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Automotive Properties REIT buys 3 sites, plans more growth

Automotive Properties REIT (APR) closed 2021 with the announcement of three acquisitions and pres...

IMAGE: Magog Honda at 2390-2400 Sherbrooke St. in Magog, Que. It is being acquired by Automotive Properties REIT. (Google Maps)

Magog Honda at 2390-2400 Sherbrooke St. in Magog, Que. The property is being acquired by Automotive Properties REIT. (Google Maps)

Automotive Properties REIT (APR) closed 2021 with the announcement of three acquisitions and president/CEO Milton Lamb believes the trust is well-positioned for more growth this year.

“We’re expecting and we’re ready and fortunately in a very good place to be active on the acquisition side,” Lamb told RENX. “We’re continuing to work with the dealership community to be there in M&A (mergers and acquisitions) and I’m expecting to see more succession planning and tax planning.

“That’s also where we can have an advantage.”

The REIT (APR-UN-T) launched an initial public offering on the Toronto Stock Exchange in 2015 and is the only public vehicle in Canada focused on consolidating automotive dealership real estate properties.

Its portfolio consists of 66 income-producing commercial properties that represent approximately 2.5 million square feet of gross leasable area in markets across British Columbia, Alberta, Saskatchewan, Manitoba, Ontario and Quebec.

Automotive Properties REIT acquisitions

Toronto-based APR has agreed to purchase two Quebec properties for a combined price of $23.4 million: Sherbrooke Honda at 2555-2615 King St. W. in Sherbrooke; and Magog Honda at 2390-2400 Sherbrooke St. in Magog.

The Sherbrooke Honda property consists of a 26,990-square-foot, full-service Honda dealership facility, renovated in 2014. It’s situated on 1.7 acres of land along a commercial corridor on Route 112.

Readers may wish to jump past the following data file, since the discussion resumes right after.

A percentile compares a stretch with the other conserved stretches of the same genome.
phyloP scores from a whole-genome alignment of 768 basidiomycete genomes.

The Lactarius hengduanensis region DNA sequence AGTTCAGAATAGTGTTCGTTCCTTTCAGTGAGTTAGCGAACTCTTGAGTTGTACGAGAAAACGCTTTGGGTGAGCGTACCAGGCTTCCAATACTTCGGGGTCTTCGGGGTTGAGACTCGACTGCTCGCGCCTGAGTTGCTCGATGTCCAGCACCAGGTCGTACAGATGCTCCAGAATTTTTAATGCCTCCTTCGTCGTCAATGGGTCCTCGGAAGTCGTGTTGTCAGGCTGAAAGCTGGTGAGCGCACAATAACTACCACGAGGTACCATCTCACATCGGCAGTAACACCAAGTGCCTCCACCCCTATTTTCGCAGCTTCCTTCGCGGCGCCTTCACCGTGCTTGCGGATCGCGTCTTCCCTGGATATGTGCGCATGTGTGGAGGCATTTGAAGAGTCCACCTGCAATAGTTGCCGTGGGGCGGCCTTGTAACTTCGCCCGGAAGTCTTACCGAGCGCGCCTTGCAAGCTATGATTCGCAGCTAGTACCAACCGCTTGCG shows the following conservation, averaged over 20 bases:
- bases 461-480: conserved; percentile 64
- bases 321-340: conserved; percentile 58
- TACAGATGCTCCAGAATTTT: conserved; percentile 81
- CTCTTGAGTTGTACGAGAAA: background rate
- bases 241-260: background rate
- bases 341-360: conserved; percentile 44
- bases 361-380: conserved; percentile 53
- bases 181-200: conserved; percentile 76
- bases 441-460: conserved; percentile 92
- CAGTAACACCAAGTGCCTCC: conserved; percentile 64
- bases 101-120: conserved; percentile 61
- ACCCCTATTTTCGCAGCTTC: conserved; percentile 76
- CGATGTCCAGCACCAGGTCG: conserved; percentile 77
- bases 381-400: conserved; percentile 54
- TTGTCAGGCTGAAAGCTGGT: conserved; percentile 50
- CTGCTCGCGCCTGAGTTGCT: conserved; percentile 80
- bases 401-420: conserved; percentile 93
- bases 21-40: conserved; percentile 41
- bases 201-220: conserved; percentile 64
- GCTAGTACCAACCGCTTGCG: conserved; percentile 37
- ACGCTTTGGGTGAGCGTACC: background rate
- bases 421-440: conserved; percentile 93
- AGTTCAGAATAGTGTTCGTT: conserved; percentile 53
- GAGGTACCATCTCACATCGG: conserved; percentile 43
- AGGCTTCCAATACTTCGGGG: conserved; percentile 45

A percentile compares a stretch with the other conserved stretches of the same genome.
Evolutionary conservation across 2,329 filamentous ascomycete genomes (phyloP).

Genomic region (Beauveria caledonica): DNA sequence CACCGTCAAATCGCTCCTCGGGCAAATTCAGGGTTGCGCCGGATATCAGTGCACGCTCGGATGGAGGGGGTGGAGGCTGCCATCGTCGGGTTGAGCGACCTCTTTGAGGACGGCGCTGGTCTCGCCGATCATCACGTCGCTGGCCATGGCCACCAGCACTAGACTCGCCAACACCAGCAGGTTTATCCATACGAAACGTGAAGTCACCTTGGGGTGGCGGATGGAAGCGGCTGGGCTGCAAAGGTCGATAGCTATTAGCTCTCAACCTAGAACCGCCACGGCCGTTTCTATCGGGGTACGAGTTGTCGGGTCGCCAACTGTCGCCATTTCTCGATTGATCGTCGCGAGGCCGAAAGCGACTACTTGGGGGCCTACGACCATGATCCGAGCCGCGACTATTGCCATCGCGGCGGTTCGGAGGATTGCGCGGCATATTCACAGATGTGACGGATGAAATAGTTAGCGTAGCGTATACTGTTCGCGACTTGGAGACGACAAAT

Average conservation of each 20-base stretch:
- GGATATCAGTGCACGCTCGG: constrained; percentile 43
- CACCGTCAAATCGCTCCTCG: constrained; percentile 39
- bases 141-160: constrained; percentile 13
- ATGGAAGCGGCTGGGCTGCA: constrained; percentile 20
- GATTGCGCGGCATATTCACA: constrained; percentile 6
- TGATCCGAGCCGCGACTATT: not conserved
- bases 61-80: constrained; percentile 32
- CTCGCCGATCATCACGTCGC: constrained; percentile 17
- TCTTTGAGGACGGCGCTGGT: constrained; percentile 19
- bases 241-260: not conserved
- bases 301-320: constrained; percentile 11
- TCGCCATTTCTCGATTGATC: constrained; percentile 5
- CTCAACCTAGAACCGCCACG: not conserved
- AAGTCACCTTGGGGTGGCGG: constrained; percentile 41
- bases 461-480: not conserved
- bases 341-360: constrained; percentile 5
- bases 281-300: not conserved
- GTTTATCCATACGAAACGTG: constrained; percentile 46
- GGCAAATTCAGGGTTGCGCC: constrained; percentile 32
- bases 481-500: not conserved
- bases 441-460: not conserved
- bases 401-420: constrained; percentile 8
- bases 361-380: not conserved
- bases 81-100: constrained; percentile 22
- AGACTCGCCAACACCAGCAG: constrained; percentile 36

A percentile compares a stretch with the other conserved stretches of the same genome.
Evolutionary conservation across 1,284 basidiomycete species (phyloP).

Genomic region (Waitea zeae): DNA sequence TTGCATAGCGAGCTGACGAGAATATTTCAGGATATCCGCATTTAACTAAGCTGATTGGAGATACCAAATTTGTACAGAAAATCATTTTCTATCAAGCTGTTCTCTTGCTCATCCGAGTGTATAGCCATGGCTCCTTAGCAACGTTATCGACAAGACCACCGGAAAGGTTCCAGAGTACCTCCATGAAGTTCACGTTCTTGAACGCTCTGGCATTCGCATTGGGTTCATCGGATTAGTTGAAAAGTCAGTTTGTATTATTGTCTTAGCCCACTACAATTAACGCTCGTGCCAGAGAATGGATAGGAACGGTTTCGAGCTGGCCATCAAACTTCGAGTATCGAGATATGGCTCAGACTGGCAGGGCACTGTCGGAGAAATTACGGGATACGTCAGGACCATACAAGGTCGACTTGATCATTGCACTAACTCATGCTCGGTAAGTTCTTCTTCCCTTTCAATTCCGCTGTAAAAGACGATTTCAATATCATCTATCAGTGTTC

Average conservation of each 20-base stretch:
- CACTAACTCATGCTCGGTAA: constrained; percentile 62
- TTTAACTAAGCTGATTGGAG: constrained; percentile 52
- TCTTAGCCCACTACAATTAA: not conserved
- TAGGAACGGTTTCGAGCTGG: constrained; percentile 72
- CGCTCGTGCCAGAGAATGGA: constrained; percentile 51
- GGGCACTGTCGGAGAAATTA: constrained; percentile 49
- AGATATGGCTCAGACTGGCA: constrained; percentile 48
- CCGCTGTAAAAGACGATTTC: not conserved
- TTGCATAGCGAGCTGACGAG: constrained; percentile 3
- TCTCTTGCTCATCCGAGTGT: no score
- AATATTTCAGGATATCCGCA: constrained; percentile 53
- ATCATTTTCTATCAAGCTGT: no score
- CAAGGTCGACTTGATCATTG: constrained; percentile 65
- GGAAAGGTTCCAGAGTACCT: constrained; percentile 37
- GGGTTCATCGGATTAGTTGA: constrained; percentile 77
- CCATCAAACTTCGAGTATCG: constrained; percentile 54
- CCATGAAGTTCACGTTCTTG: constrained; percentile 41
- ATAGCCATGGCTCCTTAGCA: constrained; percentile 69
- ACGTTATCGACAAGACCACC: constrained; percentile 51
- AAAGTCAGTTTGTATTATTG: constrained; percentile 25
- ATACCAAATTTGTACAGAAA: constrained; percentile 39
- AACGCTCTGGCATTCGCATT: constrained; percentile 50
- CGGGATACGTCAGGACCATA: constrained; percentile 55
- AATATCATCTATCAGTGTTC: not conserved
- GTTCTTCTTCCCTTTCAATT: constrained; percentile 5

On closing, the operating tenant will enter into a 15-year, triple-net lease with APR. The deal includes a contractual annual rent increase based on the Quebec Consumer Price Index, and no less than 1.5 per cent, after year one of the lease term.

The Magog Honda property consists of two buildings totalling 56,195 square feet. It includes a full-service Honda dealership facility built in 2006 and expanded in 2009 and 2011, as well as a used car and service facility built in 2008.

It’s situated on 6.5 acres of land along a commercial corridor at the intersection of Autoroute 55 and Route 112 and in close proximity to Sherbrooke.

On closing, the operating tenant will enter into a lease with the same terms as those agreed to for the Sherbrooke Honda property.

Lamb said he likes the Honda brand, the Sherbrooke and Quebec markets, and the current operations at the two dealerships. Closing of the acquisitions is expected this month.

APR has also exercised its right of first refusal and entered into an agreement to purchase approximately 2.15 acres of land at 20257 Langley Bypass in Langley, B.C. from a third party. It’s subject to a land lease paid by the operator of the Acura of Langley dealership, an affiliate of Dilawri Group of Companies, which is an existing tenant of the REIT.

The land lease matures on June 30, 2032. The purchase price for the land was approximately $15.1 million.

More acquisitions expected this year

Those three deals were the only ones announced by APR in 2021, following three in 2020. Both of those years saw slower rates of growth for the REIT than in previous years.

“We intentionally held back in 2020 as we focused on watching how the industry would perform and supporting some of our tenants,” said Lamb. “The bounce-back was strong and quick, to the point where some of the M&A activity, which is a lot of what we’re involved with on the back of it, was delayed as buyers and sellers were working out normalized earnings.

“They had to adjust for government wage subsidies and higher margins.”